<$MTEntryCategory lower_case="1"$><MTIfNotEmpty var="EntryCategory">/</MTIfNotEmpty><$MTEntryTitle dirify="1"$>.html

Since I did not intend to use categories, all I needed for the file name template was "stories/entry_title.html", so this is the archive filename template I used:
stories/<$MTEntryTitle dirify="1"$>.html

With this setup, each entry in this weblog becomes its own separate page without the need for separate templates.

As I noted in step 2, I did add an index template to display a list of story (entry) titles. The only issue I had with my story index template was that I wanted to include some template modules from my main blog, but MT does not provide a way for one weblog to access modules in another weblog. Then I discovered the OtherBlog plugin, which allowed me to do exactly that.

This is really a slick way to handle "stories" and other static content. I've now finally migrated my stories into MT. In my links column (under "Navigation"), my About Me page is a story, and my index of stories can be viewed by clicking on the Stories Index link.

Blog Housekeeping

Over the last few days, I've been cleaning up some things left over from my migration to Movable Type. A lot of it has been driven the desire to eliminate as many of the 404 errors showing up in my server logs. Some of the things I've done:

  • Added a robots.txt file to my web site. It's a pretty simple file - bots are disallowed from all directories except / and /archives.

  • Added a custom 404.shtml error page. My web host allows me to also create custom error pages for 400 (Bad request), 401 (Authorization required), 403 (Forbidden), and 500 (Internal server error), but since I haven't seen any of these errors yet in the logs, there doesn't seem to be an urgent need to create them.

  • Fixed and added some redirects to my .htaccess file to cut down on 404 errors that were still occurring even after they had been redirected to my new domain.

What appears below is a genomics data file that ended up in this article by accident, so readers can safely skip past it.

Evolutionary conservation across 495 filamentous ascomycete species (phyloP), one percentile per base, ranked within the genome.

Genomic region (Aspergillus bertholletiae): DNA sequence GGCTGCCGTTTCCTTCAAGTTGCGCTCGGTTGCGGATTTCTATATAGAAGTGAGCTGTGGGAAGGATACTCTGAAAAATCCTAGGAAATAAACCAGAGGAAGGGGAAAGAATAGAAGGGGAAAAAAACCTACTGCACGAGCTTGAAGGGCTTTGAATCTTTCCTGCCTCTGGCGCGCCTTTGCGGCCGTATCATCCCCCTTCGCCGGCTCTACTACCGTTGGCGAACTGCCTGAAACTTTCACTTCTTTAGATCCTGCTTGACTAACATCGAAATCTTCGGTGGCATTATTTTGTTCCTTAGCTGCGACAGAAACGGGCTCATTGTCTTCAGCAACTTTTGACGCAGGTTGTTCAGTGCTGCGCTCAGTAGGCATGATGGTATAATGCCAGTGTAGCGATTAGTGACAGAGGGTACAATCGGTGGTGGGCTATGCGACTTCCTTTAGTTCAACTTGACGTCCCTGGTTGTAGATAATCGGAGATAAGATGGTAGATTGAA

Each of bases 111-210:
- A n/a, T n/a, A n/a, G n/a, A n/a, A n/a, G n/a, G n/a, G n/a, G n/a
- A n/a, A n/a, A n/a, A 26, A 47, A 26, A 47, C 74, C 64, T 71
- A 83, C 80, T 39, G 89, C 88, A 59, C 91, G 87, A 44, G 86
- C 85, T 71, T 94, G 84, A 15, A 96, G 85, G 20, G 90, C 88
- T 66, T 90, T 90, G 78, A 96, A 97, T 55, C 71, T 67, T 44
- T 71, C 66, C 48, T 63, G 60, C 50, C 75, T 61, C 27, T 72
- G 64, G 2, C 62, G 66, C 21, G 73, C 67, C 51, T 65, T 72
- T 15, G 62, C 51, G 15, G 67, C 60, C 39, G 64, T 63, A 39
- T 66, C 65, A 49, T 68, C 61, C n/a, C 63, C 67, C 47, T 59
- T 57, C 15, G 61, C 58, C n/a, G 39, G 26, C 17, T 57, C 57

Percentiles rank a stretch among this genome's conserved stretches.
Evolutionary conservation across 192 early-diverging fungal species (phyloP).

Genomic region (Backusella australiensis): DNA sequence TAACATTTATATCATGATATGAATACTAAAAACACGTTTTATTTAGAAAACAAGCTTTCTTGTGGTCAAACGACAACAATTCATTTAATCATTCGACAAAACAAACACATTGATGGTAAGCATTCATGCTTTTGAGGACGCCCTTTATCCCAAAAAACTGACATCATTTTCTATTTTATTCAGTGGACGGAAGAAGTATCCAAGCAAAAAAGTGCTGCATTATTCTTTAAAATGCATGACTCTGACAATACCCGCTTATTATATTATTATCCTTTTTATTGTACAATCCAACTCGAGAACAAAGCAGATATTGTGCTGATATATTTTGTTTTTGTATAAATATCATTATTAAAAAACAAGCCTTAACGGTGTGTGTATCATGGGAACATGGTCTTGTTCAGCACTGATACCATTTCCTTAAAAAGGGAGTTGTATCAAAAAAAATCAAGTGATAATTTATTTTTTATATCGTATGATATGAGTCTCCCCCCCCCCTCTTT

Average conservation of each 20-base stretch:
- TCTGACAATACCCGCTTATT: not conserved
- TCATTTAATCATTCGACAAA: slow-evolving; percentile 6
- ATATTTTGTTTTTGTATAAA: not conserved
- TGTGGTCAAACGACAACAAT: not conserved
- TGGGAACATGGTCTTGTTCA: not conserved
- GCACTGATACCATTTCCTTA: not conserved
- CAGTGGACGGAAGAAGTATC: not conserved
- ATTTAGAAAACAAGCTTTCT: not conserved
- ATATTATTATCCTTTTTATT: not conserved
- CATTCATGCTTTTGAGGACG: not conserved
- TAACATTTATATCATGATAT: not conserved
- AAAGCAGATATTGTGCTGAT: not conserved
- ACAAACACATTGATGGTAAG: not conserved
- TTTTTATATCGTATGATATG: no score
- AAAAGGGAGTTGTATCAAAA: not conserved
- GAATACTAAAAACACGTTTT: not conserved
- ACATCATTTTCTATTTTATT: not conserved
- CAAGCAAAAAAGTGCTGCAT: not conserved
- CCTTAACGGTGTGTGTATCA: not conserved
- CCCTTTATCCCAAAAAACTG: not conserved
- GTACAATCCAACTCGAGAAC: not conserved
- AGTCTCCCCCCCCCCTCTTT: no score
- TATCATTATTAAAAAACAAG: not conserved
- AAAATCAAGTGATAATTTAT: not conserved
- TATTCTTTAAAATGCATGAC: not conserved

• Went through all of my posts to fix internal links to posts and images so they now point at the right path. I also changed the internal links to use relative paths in the hope that any future moves will be less of a hassle in this regard.

  • Tweaked my category pages so they now have the same layout as my index pages (blogroll, logos, etc.).

  • Used CPanel's "Index Manager" to disable listing of directories on the webserver other than /, /archives, /gems, and /images.

  • Migrated my Radio Userland "Stories" into Movable Type. (How I did this will be described in my next post.) Added more redirects to my .htaccess file so requests to view these pages no longer return 404 errors.

One last thing that I thought I wanted to do was to import my comments from HaloScan. I'm not sure any more this would be worth the effort that would be involved.

RSS Feed for Trackbacks

| 1 TrackBack

After creating an RSS feed for new comments, I decided to create an RSS feed for trackback pings as well. Using my RSS comments feed as a basis, I wrote the following template for trackbacks:

<?xml version="1.0" encoding="<$MTPublishCharset$>"?>
<rss version="2.0">
  <channel>
    <title><$MTBlogName remove_html="1" encode_html="1"$>: Trackback</title>
    <link><$MTBlogURL$></link>
    <description>Latest trackbacks for <$MTBlogName remove_html="1" encode_html="1"$></description>